I did my postgrad degree in England and had to be brought back to the US kicking and screaming. I miss my Exeter local something fierce – as well as all those fantastic local southwest ales.
    There’s a relatively new chain of pubs here in “New England” called British Beer Company. They still have the omnipresent big screen television set, usually with a Red Sox game showing – though they did have Premier League on one screen. On the plus side, I can get Hobgoblin, ESB, and London Pride there, and on a pump instead of a tap. The pies are better than I expected, but I need to teach them some things about roasted root veg.

  5. avatarMG says

    You left out the concept of it being “a local”, freedom to bring your dog inside in most non-urban establishments, a decent ploughman’s (with BRANSTON), and a proper Sunday lunch – at a very favorable price – of roast and two veg. And quiz night. There really, really, really has to be quiz night.

    Being an expat is hard work, and never more so than when in search of a friendly pint……………

    • avatar says

      Laurence’s wife here. I can vouch that his hometown local (the Jubilee in Grimsby) was like that, and we’ve been to more than one quiz night with his parents. It’s always a good time and something I really wish we did more of here in the US.

  6. avatarLisa says

    If its any consolation most American themed diners in the UK are less than authentic, from the ever present full English on the menu (served with beans, mushrooms and a tomato) and the absence of pancakes, waffles or French toast (or God help them if they offer them, they are unpalatable) to the scant portion sizes, the decor is about all they get right.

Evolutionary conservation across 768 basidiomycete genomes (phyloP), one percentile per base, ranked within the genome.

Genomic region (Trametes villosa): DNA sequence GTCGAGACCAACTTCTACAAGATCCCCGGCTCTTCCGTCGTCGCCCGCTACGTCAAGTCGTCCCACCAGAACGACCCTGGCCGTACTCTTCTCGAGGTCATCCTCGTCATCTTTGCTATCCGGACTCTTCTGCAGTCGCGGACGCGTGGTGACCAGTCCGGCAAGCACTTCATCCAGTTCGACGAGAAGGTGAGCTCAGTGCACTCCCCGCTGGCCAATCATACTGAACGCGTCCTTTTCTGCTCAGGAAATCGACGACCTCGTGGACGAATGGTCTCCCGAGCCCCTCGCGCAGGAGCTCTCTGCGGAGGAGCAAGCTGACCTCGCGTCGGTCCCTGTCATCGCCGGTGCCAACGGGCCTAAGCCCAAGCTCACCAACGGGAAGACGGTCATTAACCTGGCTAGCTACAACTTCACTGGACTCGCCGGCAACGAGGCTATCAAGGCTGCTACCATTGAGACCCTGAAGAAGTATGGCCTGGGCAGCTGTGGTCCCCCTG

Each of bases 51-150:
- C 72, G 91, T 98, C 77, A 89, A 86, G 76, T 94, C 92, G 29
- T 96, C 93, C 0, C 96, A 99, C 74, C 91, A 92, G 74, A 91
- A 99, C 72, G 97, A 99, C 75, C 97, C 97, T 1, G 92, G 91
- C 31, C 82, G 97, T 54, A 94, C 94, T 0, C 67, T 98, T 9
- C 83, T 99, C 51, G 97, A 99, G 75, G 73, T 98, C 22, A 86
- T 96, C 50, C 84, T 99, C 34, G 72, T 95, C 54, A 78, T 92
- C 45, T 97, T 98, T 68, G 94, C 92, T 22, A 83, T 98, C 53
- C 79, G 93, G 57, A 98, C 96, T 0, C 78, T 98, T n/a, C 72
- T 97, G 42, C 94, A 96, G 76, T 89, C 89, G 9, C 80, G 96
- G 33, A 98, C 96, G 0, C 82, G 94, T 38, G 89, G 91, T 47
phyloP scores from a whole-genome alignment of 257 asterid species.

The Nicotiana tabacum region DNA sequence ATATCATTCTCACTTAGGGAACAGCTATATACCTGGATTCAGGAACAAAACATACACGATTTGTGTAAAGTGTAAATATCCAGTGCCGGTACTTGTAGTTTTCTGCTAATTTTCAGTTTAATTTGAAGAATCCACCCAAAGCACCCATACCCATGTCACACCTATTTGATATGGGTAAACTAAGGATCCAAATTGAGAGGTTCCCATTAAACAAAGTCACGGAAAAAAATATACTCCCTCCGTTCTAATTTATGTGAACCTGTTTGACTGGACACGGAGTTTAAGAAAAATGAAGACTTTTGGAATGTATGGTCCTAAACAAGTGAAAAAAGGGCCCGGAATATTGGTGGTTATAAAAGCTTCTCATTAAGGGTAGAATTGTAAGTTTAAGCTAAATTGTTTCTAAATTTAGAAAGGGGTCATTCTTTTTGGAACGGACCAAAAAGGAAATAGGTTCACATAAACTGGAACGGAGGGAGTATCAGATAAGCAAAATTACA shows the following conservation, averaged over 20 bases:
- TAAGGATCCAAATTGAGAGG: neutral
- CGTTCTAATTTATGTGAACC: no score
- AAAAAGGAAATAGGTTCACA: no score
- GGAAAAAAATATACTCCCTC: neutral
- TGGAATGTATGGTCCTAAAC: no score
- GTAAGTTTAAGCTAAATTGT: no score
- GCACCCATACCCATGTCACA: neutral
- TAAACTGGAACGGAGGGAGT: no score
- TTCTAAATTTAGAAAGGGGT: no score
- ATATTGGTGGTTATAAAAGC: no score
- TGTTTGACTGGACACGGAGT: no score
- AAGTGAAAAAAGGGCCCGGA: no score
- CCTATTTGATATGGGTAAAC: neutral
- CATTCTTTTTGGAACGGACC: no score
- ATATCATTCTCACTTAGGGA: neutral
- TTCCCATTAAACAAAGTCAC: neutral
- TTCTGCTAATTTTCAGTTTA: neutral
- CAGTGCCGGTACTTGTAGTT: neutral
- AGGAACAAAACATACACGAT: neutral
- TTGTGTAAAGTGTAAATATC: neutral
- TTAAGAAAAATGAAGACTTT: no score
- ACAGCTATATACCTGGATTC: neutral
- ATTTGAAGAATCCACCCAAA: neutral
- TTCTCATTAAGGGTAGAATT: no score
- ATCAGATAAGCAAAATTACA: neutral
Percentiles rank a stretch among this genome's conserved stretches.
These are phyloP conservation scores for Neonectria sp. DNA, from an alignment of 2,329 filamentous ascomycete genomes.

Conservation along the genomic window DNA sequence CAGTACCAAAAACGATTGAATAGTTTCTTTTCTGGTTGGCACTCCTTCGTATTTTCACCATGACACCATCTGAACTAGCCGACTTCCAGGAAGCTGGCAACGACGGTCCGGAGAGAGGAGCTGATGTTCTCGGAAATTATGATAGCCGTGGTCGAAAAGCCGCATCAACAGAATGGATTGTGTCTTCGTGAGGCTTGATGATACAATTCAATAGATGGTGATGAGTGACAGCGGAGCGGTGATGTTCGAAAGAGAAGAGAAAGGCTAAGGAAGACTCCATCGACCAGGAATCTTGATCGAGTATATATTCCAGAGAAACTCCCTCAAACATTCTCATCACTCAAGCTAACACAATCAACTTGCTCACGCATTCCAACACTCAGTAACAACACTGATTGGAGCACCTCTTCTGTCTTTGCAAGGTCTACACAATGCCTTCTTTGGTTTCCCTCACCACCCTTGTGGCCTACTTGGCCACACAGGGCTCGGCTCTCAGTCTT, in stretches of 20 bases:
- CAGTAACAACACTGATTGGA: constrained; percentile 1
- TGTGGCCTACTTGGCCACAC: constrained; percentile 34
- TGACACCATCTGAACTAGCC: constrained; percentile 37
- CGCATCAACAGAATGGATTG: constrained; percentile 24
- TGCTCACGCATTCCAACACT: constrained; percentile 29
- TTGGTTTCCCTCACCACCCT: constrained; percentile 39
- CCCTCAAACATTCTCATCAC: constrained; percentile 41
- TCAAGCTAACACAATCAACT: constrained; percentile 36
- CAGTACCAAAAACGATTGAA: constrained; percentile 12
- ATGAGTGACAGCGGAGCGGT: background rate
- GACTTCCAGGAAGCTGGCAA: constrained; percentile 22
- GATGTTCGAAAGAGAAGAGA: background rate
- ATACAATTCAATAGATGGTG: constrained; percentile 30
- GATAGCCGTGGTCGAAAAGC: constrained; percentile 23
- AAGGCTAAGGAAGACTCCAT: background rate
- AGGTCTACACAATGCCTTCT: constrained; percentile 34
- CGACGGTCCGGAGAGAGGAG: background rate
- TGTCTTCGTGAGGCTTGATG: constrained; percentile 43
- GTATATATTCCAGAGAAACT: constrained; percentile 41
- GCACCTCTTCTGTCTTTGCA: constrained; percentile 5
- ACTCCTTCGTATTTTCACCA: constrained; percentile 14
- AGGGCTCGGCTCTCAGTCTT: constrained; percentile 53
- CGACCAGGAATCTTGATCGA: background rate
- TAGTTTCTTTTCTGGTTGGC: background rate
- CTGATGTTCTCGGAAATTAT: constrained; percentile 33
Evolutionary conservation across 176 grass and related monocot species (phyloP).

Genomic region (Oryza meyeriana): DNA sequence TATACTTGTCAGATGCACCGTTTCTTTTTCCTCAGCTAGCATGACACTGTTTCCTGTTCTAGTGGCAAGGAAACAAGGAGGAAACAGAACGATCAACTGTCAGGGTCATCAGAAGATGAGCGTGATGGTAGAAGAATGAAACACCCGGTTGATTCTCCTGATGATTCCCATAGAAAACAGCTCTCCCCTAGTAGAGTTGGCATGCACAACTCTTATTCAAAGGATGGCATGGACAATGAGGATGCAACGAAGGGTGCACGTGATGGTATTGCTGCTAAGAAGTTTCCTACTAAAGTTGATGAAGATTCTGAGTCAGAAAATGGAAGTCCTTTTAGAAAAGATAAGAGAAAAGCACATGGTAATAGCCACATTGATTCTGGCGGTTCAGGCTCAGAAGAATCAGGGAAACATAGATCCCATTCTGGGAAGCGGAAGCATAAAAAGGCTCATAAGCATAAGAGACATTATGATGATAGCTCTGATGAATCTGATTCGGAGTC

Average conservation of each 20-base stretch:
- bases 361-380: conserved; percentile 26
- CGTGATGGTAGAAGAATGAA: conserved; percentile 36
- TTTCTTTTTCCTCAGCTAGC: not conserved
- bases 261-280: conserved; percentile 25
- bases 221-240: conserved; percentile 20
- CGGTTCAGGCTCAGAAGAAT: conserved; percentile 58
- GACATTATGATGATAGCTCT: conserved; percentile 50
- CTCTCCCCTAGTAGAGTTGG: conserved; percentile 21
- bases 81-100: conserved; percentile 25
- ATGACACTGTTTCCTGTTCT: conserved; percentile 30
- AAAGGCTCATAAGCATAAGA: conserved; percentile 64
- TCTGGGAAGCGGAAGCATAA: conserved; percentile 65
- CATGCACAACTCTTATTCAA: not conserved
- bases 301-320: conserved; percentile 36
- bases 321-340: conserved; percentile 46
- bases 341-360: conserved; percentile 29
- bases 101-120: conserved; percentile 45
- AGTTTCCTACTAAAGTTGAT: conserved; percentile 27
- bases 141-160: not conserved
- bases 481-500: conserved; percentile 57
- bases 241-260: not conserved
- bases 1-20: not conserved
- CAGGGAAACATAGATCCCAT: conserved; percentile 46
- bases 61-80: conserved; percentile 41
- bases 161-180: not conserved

At the end of the day a business has to cater to its local clientele, and most Americans would find a traditional pub atmosphere a bit… musty… and British clientele would be downright outraged if they didn’t find a full English and milky cup of tea on an all day breakfast menu.

  7. avatar says

    Thanks for the comments, guys!

    Pat: perhaps Newcastle Brown Ale is less a cliche and more of a staple.

    Elizabeth: your information will help me more than you could ever know. I am planning a trip a trip to SF (and other places) to tour America’s British style pubs.